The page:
I think I neglected to show this video here. Bonnie Kaplan and I launched a project last year with our friends in the PhotoFridays Flickr group to send two little California raisin characters around the world. As they landed in different locations, folks took pictures of them, shared them with our Flickr group and the mailed them forward to the next person (Flat Stanley … eat your heart out!).
When they finally came home, I took all of the images, wrote a song and then used Animoto to mix it all together.
We have ambitions. And focus (for the most part). But whether my class can complete stopmotion claymation movies before our school year ends in three weeks is uncertain. We’re going to try. We’re going to try. And boy, they are very engaged for a June project.
Since my literature groups just read two books that center on racism and tolerance (The Watsons Go to Birmingham and Roll of Thunder, Hear my Cry), I decided it might be interesting to have them create short claymation movies on the theme of “tolerance.” And so, we have stories developing, and clay characters being created, and next week: let’s get filming!
One group of boys who have been loving the study of Sparta in Social Studies are working on a story with Spartans and how a group of hero-warriors come to understanding the differences of others. One particular student is very adept at clay and it is pretty amazing to watch him in action (his mother has been giving him clay to keep him busy since he was a little dude).
(These pics are also shared over at Photo Fridays)
I’m excited but stressed about finding enough time for them to create a movie they will be proud of before the school year ends. I’ll need to keep moving them along, pushing them to focus, and hoping the technology works as it should.
During this school year, I have been taking photos of this lovely tree that stands above a picnic table just on the edge of our school recreational grounds. It’s been interesting to see how the tree changes as the year progresses and it became a way of marking time.
After one final picture of the tree back in full bloom, I decided to create a collage of the photos.
We got ourselves a new dog. Some of you may remember that we put down our old dog, Bella, about 18 months ago and we have pined for a new one since then. So, we “rescued” this lab/hound mix and he is such a sweetheart. His name is “Duke” and he is about 9 months old. The boys just love him and he is loving them right back.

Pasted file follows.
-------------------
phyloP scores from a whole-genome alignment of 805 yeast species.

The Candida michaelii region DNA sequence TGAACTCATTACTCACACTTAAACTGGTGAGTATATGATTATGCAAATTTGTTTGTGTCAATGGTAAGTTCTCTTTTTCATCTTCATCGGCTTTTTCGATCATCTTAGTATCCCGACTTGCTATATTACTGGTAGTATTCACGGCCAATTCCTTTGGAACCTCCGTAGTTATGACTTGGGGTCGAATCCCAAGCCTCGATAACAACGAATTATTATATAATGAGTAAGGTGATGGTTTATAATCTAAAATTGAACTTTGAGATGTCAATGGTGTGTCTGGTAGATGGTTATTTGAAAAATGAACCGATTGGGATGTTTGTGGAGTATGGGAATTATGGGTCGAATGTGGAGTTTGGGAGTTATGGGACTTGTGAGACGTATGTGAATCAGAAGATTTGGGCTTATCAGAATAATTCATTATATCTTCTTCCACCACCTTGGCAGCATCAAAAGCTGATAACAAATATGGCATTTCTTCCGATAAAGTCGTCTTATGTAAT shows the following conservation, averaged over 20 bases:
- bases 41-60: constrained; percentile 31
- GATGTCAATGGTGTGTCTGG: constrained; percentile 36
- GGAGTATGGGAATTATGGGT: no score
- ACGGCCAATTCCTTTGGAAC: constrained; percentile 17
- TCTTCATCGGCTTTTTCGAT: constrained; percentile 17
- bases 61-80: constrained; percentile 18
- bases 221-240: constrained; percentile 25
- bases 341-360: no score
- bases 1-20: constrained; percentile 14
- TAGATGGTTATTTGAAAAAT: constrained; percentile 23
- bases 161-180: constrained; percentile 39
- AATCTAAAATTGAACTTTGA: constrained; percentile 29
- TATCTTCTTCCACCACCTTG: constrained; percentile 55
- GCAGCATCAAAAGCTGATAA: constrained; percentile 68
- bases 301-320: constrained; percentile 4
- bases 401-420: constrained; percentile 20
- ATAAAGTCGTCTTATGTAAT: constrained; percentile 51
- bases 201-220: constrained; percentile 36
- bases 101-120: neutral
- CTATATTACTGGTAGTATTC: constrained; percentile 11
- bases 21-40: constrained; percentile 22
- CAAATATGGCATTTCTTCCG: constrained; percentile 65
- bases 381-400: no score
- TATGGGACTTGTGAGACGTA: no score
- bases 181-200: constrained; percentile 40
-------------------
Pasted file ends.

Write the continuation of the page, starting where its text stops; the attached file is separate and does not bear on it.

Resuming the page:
Peace (in dogs),
PS — this is my submission to the Photofridays project for this week. Come join us!
I saw someone (Bud the Teacher?) post something about sending your name to Mars on a microchip in a future Mars Rover via NASA. This is my kind of adventure: I get to send part of me without having to endure the grueling travel. So, I did it, and now my name will be forever etched upon a chip heading to Mars, although whether anyone or anything(!) will ever read it is another story for another time (and another place, too, I bet).
But, at least I am certified, with a number and everything. And I am clearly Part of History. (You can come, too, if you want. I’ll bring the beverages if you bring the food. We’ll have a grand ‘ol time — plenty of stories to tell. Just think the Slice of Lives we could put together.)
I shared this over at PhotoFridays. This week, we held a Stuffed Animal Day for descriptive writing. When the kids went off to gym, I noticed my room full of stuffed creatures at the desks of my students, so I took this shot:
This is an incredible chart. I hung it up in my room and all the kids are crowding around it, checking it out. I think they are both drawn to the comic element, but also to the way that this artist has cross-pollinated our expectations of characters.
I love the community of Photo Fridays, the Flickr community created by Bonnie where we share pictures and connect. This week, I added a few from Japan, including this one:
As I wrote:
The shrine was defended by a series of Samurai statues, most with swords and weapons in their hands. This one, however, caught my eye. Instead of a sword, he had a pen and paper (perhaps an early editorial writer?) and I dubbed him my “writer warrio.” He looks like he has some digression to write about, doesn’t he?